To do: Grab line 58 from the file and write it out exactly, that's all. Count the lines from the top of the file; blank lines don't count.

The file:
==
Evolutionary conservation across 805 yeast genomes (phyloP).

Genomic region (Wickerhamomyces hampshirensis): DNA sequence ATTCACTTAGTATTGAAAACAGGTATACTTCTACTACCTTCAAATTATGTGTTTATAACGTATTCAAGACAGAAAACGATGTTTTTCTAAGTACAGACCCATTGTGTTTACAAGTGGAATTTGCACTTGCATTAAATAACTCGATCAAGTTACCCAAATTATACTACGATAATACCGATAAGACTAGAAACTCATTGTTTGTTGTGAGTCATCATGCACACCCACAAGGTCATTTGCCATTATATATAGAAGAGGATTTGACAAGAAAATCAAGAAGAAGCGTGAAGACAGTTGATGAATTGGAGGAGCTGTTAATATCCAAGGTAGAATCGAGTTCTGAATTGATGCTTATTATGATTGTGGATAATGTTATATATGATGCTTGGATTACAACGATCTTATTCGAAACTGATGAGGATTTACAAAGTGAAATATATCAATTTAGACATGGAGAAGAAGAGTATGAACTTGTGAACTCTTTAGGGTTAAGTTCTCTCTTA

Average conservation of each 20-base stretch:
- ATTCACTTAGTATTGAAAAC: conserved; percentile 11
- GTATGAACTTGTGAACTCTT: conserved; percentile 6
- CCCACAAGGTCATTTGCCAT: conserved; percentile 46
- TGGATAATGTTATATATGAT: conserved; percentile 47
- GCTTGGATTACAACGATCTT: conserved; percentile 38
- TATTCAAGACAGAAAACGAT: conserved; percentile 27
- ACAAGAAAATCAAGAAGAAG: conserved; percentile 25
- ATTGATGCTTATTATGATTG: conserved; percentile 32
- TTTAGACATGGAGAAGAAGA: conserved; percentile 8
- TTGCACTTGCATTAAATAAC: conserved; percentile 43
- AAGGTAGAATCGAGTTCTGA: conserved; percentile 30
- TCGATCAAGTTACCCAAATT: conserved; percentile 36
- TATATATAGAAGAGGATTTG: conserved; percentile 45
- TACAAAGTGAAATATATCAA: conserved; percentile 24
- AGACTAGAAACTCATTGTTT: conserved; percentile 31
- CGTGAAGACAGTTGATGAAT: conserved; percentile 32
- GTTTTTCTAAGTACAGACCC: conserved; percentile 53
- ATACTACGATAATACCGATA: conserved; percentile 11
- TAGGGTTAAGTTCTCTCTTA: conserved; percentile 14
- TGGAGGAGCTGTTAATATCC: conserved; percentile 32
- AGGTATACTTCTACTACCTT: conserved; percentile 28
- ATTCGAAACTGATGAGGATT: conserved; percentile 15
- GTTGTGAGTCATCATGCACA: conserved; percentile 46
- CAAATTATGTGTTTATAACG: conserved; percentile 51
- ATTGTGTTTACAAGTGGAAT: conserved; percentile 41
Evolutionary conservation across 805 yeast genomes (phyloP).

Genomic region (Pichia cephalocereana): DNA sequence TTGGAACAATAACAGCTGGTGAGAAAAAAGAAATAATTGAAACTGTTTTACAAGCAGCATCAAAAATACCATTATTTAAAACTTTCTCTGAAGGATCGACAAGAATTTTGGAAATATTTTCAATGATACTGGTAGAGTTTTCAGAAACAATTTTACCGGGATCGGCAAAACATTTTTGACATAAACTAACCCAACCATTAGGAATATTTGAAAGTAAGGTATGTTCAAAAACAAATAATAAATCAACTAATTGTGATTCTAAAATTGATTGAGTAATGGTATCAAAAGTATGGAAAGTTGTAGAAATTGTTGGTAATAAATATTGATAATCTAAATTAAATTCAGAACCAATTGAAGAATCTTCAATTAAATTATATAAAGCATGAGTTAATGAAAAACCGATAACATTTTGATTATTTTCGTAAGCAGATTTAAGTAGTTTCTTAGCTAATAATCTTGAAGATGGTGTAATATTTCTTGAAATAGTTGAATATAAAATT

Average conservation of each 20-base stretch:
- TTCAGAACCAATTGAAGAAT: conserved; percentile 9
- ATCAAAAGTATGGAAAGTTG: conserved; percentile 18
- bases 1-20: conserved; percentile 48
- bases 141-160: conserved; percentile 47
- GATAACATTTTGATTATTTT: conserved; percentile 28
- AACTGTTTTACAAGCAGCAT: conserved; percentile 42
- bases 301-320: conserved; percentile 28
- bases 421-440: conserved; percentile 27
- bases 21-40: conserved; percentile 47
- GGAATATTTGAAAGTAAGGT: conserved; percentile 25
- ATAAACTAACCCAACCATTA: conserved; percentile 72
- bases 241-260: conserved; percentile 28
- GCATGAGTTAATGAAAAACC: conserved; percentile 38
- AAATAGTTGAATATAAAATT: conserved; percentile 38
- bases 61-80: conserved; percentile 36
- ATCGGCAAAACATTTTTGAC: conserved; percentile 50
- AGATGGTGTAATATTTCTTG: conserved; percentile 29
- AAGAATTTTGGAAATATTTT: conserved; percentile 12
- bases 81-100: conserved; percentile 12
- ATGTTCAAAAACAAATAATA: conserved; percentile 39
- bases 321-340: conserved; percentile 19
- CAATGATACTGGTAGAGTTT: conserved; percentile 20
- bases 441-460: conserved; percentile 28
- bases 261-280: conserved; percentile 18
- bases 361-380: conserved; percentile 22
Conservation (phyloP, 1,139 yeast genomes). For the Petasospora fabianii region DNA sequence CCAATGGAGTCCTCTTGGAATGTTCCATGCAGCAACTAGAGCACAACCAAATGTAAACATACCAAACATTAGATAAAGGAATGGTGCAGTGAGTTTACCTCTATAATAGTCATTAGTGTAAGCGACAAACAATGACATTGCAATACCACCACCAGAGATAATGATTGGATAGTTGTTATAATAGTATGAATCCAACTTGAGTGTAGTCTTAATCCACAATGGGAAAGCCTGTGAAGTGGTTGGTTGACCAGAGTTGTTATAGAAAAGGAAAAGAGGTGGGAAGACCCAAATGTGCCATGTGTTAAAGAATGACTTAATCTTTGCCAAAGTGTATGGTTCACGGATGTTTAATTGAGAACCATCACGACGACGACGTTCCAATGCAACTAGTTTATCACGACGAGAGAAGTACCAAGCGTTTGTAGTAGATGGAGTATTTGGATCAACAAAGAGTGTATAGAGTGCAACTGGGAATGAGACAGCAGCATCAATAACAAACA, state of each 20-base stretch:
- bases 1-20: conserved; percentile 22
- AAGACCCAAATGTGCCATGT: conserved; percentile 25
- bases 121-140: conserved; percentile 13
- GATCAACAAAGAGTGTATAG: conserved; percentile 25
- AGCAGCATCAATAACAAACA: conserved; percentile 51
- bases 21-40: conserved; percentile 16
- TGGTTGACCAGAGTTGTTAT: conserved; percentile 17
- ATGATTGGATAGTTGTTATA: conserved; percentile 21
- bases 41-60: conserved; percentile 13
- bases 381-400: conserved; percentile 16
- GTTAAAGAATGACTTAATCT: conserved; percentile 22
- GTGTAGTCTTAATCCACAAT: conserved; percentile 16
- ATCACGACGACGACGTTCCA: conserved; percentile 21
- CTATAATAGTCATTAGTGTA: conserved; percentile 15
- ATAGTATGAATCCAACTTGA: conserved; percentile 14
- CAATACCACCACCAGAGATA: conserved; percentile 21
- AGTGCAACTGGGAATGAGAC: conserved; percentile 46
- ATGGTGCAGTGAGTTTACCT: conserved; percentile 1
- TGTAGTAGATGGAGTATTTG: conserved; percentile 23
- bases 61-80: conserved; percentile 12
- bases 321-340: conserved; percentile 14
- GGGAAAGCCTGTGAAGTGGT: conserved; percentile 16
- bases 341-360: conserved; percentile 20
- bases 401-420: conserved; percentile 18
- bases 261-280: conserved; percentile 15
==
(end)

- bases 1-20: conserved; percentile 22